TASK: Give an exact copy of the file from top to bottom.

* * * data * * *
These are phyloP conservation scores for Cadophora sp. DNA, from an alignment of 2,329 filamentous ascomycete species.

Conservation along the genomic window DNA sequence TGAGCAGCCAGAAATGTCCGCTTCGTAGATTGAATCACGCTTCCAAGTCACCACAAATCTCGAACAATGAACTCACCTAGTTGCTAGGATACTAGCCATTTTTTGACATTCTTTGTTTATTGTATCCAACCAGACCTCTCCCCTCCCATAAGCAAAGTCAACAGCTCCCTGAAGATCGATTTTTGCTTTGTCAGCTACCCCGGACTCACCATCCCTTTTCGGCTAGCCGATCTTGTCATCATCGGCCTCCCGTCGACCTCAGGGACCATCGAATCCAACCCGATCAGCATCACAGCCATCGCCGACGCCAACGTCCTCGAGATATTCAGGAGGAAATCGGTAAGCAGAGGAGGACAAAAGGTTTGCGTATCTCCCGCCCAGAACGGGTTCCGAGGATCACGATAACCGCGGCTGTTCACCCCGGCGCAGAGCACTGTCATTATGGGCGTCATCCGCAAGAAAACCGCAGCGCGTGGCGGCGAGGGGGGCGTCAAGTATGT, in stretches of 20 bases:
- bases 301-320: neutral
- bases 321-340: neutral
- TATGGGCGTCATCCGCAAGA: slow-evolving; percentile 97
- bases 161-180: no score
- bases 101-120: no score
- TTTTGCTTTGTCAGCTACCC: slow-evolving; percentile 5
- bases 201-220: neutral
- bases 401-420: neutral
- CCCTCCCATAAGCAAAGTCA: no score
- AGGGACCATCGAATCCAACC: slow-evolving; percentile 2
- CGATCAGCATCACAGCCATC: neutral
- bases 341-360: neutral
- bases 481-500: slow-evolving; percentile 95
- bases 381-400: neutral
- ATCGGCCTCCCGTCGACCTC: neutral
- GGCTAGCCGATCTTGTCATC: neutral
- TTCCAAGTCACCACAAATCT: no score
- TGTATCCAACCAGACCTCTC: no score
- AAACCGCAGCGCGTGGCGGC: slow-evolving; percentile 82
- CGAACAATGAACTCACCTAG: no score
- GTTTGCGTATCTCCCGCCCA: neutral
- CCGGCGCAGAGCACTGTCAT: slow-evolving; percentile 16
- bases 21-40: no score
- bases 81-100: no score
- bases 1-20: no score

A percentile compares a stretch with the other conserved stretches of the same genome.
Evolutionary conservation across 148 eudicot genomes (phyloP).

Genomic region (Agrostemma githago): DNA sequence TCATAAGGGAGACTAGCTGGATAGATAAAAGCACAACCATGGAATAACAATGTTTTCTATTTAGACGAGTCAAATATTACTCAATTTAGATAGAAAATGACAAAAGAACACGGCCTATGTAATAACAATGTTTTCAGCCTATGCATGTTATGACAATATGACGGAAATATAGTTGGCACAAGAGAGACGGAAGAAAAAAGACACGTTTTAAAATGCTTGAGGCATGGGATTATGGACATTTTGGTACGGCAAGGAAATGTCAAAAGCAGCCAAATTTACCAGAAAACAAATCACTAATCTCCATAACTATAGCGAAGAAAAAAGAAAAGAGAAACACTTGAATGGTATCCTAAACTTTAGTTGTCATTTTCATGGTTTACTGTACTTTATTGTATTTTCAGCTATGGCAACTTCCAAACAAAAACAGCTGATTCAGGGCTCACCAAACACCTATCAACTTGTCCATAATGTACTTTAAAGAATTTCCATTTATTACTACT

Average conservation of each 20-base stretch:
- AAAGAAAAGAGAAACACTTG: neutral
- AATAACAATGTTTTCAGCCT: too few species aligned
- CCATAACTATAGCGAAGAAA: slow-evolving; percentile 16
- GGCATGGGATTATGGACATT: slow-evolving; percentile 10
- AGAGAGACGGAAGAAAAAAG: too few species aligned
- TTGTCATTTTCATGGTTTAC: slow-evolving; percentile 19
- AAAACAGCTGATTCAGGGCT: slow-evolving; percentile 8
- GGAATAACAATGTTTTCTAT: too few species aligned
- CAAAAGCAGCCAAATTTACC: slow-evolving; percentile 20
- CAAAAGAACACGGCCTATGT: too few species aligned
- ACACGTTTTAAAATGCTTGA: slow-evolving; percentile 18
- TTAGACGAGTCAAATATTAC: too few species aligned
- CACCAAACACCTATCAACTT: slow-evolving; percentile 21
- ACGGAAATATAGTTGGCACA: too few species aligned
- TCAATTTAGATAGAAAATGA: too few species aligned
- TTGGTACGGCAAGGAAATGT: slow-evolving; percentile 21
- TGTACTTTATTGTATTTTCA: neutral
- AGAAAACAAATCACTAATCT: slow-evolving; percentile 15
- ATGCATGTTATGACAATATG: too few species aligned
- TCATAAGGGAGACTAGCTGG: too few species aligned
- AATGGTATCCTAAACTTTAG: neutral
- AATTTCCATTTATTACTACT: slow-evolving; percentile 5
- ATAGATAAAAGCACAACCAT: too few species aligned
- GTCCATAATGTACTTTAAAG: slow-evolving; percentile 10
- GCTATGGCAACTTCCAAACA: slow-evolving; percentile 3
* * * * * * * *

These are phyloP conservation scores for Cadophora sp. DNA, from an alignment of 2,329 filamentous ascomycete species.

Conservation along the genomic window DNA sequence TGAGCAGCCAGAAATGTCCGCTTCGTAGATTGAATCACGCTTCCAAGTCACCACAAATCTCGAACAATGAACTCACCTAGTTGCTAGGATACTAGCCATTTTTTGACATTCTTTGTTTATTGTATCCAACCAGACCTCTCCCCTCCCATAAGCAAAGTCAACAGCTCCCTGAAGATCGATTTTTGCTTTGTCAGCTACCCCGGACTCACCATCCCTTTTCGGCTAGCCGATCTTGTCATCATCGGCCTCCCGTCGACCTCAGGGACCATCGAATCCAACCCGATCAGCATCACAGCCATCGCCGACGCCAACGTCCTCGAGATATTCAGGAGGAAATCGGTAAGCAGAGGAGGACAAAAGGTTTGCGTATCTCCCGCCCAGAACGGGTTCCGAGGATCACGATAACCGCGGCTGTTCACCCCGGCGCAGAGCACTGTCATTATGGGCGTCATCCGCAAGAAAACCGCAGCGCGTGGCGGCGAGGGGGGCGTCAAGTATGT, in stretches of 20 bases:
- bases 301-320: neutral
- bases 321-340: neutral
- TATGGGCGTCATCCGCAAGA: slow-evolving; percentile 97
- bases 161-180: no score
- bases 101-120: no score
- TTTTGCTTTGTCAGCTACCC: slow-evolving; percentile 5
- bases 201-220: neutral
- bases 401-420: neutral
- CCCTCCCATAAGCAAAGTCA: no score
- AGGGACCATCGAATCCAACC: slow-evolving; percentile 2
- CGATCAGCATCACAGCCATC: neutral
- bases 341-360: neutral
- bases 481-500: slow-evolving; percentile 95
- bases 381-400: neutral
- ATCGGCCTCCCGTCGACCTC: neutral
- GGCTAGCCGATCTTGTCATC: neutral
- TTCCAAGTCACCACAAATCT: no score
- TGTATCCAACCAGACCTCTC: no score
- AAACCGCAGCGCGTGGCGGC: slow-evolving; percentile 82
- CGAACAATGAACTCACCTAG: no score
- GTTTGCGTATCTCCCGCCCA: neutral
- CCGGCGCAGAGCACTGTCAT: slow-evolving; percentile 16
- bases 21-40: no score
- bases 81-100: no score
- bases 1-20: no score

A percentile compares a stretch with the other conserved stretches of the same genome.
Evolutionary conservation across 148 eudicot genomes (phyloP).

Genomic region (Agrostemma githago): DNA sequence TCATAAGGGAGACTAGCTGGATAGATAAAAGCACAACCATGGAATAACAATGTTTTCTATTTAGACGAGTCAAATATTACTCAATTTAGATAGAAAATGACAAAAGAACACGGCCTATGTAATAACAATGTTTTCAGCCTATGCATGTTATGACAATATGACGGAAATATAGTTGGCACAAGAGAGACGGAAGAAAAAAGACACGTTTTAAAATGCTTGAGGCATGGGATTATGGACATTTTGGTACGGCAAGGAAATGTCAAAAGCAGCCAAATTTACCAGAAAACAAATCACTAATCTCCATAACTATAGCGAAGAAAAAAGAAAAGAGAAACACTTGAATGGTATCCTAAACTTTAGTTGTCATTTTCATGGTTTACTGTACTTTATTGTATTTTCAGCTATGGCAACTTCCAAACAAAAACAGCTGATTCAGGGCTCACCAAACACCTATCAACTTGTCCATAATGTACTTTAAAGAATTTCCATTTATTACTACT

Average conservation of each 20-base stretch:
- AAAGAAAAGAGAAACACTTG: neutral
- AATAACAATGTTTTCAGCCT: too few species aligned
- CCATAACTATAGCGAAGAAA: slow-evolving; percentile 16
- GGCATGGGATTATGGACATT: slow-evolving; percentile 10
- AGAGAGACGGAAGAAAAAAG: too few species aligned
- TTGTCATTTTCATGGTTTAC: slow-evolving; percentile 19
- AAAACAGCTGATTCAGGGCT: slow-evolving; percentile 8
- GGAATAACAATGTTTTCTAT: too few species aligned
- CAAAAGCAGCCAAATTTACC: slow-evolving; percentile 20
- CAAAAGAACACGGCCTATGT: too few species aligned
- ACACGTTTTAAAATGCTTGA: slow-evolving; percentile 18
- TTAGACGAGTCAAATATTAC: too few species aligned
- CACCAAACACCTATCAACTT: slow-evolving; percentile 21
- ACGGAAATATAGTTGGCACA: too few species aligned
- TCAATTTAGATAGAAAATGA: too few species aligned
- TTGGTACGGCAAGGAAATGT: slow-evolving; percentile 21
- TGTACTTTATTGTATTTTCA: neutral
- AGAAAACAAATCACTAATCT: slow-evolving; percentile 15
- ATGCATGTTATGACAATATG: too few species aligned
- TCATAAGGGAGACTAGCTGG: too few species aligned
- AATGGTATCCTAAACTTTAG: neutral
- AATTTCCATTTATTACTACT: slow-evolving; percentile 5
- ATAGATAAAAGCACAACCAT: too few species aligned
- GTCCATAATGTACTTTAAAG: slow-evolving; percentile 10
- GCTATGGCAACTTCCAAACA: slow-evolving; percentile 3